Advocates lobby for medical marijuana

March 14, 2002|BY LAURA ERNDE

ANNAPOLIS - A bipartisan group of lawmakers, including some cancer survivors, appealed to a House committee Wednesday to legalize marijuana for people who are suffering from debilitating medical conditions.

Members of the Judiciary Committee asked no-nonsense questions of the bill's supporters, who included cancer patients, a doctor, a nurse, a lawyer and a hospice caregiver.

Some expressed unease about clashing with the federal government. Even if Maryland legalizes medical marijuana, patients could be prosecuted under federal law, some said.

Backers argued that federal authorities have more important crimes to pursue and said the vast majority of drug possession cases are brought by state and local police agencies.


Del. Dana Dembrow, D-Montgomery, said marijuana is currently legal for medical purposes in eight states, so "we're not plowing new ground here."

The sponsor of the bill, Del. Donald Murphy, R-Baltimore County, said no medical marijuana users have been prosecuted by federal authorities in those eight states to date.

"Some people don't have time to wait for Washington to quit (messing) around," said Del. David Brinkley, R-Frederick, who went through radiation therapy for lymphoma in 1989.

Del. B. Daniel Riley, R-Harford, broke down as he told the story of an elderly friend who was painfully dying of cancer but refused to try marijuana because it's illegal.

His treatments became so painful that he contemplated suicide before he quit them, Riley said.

"We buried Larry two months ago. If we as a legislative body could have been more compassionate in our decisions maybe Larry would still be here today," Riley said.

While none of the lawmakers said they smoked pot during their cancer treatments, other cancer survivors testified that it gave them the only relief from their pain and nausea.

"I believe it enabled me to live. Please don't let us die and waste away," said Larry Silberman of Rockville, Md., who said he used marijuana while suffering from non-Hodgkin's lymphoma.

Silberman said the marijuana helped stimulate his appetite while he was enduring extreme nausea and pain.

Support has been building in the legislature to legalize marijuana for medical use since Murphy first proposed the idea two years ago.

Similar legislation died in a Senate committee last year and was killed by the House Judiciary Committee the previous year.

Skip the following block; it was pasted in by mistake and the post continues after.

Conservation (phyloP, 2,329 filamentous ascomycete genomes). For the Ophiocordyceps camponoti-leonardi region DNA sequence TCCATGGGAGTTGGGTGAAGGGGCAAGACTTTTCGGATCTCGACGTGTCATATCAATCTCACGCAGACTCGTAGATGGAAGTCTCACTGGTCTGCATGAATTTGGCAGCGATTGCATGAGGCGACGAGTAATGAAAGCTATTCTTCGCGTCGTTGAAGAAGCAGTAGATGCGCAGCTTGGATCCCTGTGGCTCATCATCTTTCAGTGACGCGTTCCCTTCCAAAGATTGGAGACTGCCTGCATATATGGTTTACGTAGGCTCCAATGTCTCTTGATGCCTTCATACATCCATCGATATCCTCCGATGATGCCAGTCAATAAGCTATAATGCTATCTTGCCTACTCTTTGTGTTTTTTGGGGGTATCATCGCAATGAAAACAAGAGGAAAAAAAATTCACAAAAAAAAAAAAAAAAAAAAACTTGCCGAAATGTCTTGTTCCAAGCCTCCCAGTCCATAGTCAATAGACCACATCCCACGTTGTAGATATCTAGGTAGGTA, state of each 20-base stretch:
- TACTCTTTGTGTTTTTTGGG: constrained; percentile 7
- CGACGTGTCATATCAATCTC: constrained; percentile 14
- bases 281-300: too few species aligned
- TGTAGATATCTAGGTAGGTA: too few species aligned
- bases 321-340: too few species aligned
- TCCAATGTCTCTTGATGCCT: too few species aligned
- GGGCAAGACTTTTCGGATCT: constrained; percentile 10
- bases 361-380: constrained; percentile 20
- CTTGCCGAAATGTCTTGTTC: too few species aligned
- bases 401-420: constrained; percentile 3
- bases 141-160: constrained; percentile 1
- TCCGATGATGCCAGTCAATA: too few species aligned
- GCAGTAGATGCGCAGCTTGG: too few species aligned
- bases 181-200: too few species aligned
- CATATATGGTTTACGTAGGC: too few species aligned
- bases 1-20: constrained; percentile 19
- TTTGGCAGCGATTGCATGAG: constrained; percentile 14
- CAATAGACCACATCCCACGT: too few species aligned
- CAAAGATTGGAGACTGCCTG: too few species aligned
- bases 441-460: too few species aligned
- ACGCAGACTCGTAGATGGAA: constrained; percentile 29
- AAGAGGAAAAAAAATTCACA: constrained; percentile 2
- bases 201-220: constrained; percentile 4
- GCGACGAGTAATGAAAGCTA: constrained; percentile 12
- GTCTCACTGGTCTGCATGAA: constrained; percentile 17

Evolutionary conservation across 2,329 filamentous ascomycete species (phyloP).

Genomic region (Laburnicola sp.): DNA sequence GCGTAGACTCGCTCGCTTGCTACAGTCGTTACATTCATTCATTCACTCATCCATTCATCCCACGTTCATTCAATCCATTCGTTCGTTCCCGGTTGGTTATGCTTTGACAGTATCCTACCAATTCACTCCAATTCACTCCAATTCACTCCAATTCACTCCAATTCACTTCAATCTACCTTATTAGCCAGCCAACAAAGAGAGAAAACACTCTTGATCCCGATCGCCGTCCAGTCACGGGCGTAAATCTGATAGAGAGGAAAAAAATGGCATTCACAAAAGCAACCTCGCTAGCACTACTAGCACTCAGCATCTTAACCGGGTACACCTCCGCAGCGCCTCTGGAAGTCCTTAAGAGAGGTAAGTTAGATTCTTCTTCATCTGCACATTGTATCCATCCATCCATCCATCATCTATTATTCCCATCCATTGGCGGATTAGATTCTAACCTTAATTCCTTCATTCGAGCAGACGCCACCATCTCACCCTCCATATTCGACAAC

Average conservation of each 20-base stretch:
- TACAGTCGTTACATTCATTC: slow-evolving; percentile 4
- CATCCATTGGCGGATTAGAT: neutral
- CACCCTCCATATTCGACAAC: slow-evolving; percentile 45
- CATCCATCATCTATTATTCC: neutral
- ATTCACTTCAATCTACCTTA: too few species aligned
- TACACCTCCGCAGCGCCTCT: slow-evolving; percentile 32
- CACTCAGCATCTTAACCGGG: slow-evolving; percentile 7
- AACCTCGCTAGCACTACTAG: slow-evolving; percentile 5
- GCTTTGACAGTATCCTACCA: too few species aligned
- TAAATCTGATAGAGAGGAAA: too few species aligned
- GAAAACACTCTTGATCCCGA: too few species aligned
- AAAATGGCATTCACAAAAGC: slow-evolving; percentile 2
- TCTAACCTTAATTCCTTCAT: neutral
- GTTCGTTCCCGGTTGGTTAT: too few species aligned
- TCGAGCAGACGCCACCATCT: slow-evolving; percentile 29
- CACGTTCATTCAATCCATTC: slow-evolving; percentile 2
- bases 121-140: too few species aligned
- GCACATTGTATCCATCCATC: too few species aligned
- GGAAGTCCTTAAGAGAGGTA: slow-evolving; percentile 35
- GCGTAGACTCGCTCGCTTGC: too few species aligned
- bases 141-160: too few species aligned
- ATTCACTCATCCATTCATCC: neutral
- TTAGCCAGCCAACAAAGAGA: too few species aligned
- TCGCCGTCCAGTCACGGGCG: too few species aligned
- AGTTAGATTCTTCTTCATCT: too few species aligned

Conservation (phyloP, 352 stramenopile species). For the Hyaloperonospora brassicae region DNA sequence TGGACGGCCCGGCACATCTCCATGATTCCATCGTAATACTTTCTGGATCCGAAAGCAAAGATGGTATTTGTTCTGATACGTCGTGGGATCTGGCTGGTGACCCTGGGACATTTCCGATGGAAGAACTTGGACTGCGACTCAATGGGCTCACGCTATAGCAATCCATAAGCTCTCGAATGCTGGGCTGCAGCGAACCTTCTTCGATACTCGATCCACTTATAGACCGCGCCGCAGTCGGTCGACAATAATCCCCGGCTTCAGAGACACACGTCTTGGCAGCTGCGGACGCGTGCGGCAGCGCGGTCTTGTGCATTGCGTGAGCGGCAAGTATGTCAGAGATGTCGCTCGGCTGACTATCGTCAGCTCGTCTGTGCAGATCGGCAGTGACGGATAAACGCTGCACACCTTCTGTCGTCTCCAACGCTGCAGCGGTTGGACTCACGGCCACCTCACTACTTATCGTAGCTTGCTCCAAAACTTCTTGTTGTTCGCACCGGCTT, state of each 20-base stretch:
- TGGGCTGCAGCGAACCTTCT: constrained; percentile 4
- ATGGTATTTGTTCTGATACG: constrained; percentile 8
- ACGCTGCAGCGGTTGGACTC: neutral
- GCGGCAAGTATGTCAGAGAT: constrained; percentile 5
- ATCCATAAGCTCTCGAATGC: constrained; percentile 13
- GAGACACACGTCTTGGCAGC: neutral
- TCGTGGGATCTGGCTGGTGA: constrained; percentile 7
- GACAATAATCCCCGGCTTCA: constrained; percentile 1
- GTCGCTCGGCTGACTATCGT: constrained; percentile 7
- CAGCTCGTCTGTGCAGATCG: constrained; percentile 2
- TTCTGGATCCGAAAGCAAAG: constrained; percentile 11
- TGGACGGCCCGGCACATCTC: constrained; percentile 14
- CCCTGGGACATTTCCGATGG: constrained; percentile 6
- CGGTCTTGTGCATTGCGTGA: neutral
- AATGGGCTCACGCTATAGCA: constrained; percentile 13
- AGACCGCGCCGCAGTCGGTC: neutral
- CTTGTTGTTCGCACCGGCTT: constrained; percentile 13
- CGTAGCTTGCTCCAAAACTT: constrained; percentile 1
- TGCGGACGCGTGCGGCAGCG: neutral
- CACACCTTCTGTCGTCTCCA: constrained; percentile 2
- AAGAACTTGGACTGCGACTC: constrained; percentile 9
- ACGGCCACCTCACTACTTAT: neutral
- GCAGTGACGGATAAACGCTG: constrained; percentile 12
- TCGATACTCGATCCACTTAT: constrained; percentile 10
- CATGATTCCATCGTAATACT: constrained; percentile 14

This year the bill has 53 co-sponsors in the 141-member House, including Del. Sue Hecht, D-Frederick/Washington, and Del. Louise Snodgrass, R-Frederick/Washington.

A doctor and a nurse in the legislature testified in favor of the bill.

The proposal would allow people with diseases such as cancer or AIDS to use marijuana on the recommendation of their physicians. The Department of Health and Mental Hygiene would issue registry identification cards for patients eligible to take the drug.

Patients or primary caregivers could grow up to seven marijuana plants indoors for medical use and possess up to three ounces of useable marijuana. Doctors could recommend use for medical conditions that include cancer, glaucoma, AIDS, severe pain and nausea, epilepsy and multiple sclerosis.

The bill is named after Darrell Putman, a former Army Green Beret from Howard County who turned to marijuana for medicinal purposes to treat his cancer before he died in 1999.

Opponents of the bill include the Drug Enforcement Agency, the doctors' lobby, Maryland State Police and Drug-Free Kids. No one from those groups testified at Wednesday's bill hearing.

"I kind of feel like a sacrificial lamb here," said Doug Stiegler, executive director of the Family Protection Lobby, the only opponent to speak.

Stiegler said the state should have compassion in cases in which people use marijuana for medical purposes.

"I do commend Delegate Murphy and others for their compassion. Unfortunately, I think this law goes too far beyond that," he said.

Stiegler said he doesn't think the state should let people grow pot in their homes, even for medical use. And sanctioning it for medical purposes will encourage marijuana advocates to push for full legalization, he said.

Stiegler suggested lawmakers pass one of the alternatives they have before them. One bill would let people use medical use as a defense if they're arrested. Another would let judges take it into consideration at sentencing.

Under current law, marijuana possession is a misdemeanor subject to a $1,000 fine or one year in prison.

The Associated Press contributed to this story.

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